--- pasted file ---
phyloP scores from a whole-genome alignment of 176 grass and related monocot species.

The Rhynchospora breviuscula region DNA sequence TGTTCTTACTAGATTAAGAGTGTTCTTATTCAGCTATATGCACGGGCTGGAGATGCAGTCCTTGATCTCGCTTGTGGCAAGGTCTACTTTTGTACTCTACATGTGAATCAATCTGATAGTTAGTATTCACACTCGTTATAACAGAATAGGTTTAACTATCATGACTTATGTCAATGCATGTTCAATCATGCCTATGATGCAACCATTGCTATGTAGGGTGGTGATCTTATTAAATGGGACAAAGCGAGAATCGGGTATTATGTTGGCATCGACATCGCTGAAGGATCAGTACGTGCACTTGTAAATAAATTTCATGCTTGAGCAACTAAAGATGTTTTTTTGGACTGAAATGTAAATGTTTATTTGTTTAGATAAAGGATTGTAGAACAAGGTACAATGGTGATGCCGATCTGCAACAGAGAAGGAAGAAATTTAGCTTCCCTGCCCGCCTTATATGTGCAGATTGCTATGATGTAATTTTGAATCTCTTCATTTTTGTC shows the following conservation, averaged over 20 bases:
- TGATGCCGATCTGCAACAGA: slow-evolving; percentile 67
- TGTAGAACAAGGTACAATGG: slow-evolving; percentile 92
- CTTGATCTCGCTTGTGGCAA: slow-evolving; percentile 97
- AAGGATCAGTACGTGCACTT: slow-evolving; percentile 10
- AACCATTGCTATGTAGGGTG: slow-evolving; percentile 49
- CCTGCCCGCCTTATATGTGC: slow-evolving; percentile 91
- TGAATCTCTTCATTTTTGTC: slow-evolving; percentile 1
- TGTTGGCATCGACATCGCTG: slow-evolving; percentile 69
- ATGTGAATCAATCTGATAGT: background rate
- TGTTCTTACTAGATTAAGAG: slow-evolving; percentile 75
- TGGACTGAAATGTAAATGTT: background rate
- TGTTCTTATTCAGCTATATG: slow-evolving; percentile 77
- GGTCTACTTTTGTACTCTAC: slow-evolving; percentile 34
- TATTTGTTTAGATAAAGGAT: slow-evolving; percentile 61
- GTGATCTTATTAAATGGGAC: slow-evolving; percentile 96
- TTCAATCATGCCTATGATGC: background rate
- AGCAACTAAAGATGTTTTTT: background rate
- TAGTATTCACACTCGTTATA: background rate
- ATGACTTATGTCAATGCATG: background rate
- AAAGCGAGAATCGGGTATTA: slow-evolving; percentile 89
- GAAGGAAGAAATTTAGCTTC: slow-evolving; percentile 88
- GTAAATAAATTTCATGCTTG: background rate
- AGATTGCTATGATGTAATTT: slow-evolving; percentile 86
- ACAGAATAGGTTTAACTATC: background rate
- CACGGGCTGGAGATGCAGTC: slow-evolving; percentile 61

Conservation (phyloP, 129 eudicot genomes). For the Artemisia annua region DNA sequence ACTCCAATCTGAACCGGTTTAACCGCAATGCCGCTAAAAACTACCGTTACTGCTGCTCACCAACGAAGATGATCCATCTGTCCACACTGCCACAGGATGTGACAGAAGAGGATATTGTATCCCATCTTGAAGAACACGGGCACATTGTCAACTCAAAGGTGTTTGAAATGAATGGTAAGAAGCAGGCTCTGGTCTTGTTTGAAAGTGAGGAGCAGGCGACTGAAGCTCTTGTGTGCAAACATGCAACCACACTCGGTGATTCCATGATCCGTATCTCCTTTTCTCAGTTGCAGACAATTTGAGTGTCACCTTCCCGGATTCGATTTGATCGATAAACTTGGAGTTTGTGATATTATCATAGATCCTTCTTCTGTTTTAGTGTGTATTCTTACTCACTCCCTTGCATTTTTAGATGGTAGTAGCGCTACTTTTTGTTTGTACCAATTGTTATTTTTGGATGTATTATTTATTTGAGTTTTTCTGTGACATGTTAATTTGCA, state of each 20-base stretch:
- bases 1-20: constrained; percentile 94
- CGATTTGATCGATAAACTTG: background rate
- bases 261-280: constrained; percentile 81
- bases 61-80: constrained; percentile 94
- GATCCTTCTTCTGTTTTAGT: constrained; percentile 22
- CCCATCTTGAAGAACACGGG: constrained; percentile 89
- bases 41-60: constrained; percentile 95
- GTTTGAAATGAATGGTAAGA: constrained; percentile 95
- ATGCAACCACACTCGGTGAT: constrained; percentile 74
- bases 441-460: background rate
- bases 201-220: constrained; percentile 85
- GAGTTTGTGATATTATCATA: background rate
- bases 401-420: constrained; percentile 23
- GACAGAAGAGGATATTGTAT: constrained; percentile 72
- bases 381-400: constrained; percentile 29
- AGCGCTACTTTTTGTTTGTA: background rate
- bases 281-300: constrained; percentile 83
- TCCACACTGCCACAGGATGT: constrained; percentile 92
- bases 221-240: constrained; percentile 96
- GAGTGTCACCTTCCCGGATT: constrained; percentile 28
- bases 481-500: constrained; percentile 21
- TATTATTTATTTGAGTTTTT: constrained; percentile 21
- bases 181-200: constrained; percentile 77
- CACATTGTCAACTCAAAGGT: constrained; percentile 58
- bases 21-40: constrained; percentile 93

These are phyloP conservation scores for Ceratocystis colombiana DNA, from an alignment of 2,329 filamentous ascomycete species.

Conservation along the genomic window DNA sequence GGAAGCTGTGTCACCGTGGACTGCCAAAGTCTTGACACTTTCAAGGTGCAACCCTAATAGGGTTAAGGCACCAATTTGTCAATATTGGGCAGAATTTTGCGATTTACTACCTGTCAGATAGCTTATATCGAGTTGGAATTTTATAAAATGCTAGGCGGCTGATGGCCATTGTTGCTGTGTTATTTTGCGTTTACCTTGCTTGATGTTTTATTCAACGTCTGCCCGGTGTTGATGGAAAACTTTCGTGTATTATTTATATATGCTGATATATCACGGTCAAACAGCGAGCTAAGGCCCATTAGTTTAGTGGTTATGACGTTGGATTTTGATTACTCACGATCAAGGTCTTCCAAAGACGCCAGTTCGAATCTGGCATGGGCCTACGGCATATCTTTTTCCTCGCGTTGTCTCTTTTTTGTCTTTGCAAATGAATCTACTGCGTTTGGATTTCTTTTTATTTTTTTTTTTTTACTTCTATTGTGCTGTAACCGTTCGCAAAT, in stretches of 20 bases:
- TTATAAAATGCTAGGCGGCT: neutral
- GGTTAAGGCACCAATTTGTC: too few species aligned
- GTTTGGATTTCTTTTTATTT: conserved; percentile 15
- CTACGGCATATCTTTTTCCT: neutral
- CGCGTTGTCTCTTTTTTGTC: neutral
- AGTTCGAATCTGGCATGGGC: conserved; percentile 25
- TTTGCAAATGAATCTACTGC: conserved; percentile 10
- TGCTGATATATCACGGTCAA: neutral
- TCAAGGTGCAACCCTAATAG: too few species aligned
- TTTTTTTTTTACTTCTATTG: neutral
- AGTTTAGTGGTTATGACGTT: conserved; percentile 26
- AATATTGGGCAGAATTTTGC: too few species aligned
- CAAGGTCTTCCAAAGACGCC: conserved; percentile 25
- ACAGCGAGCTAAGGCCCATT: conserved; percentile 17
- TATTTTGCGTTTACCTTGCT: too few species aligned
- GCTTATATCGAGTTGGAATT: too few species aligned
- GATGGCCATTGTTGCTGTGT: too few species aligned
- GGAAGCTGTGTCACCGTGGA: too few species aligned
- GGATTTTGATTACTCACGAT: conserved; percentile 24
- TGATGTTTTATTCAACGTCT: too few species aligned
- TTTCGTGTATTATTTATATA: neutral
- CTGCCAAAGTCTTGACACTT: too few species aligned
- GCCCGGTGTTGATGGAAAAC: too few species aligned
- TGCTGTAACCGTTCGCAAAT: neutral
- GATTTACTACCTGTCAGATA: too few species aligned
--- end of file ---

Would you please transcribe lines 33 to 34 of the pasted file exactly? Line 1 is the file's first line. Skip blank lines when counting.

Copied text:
- GATCCTTCTTCTGTTTTAGT: constrained; percentile 22
- CCCATCTTGAAGAACACGGG: constrained; percentile 89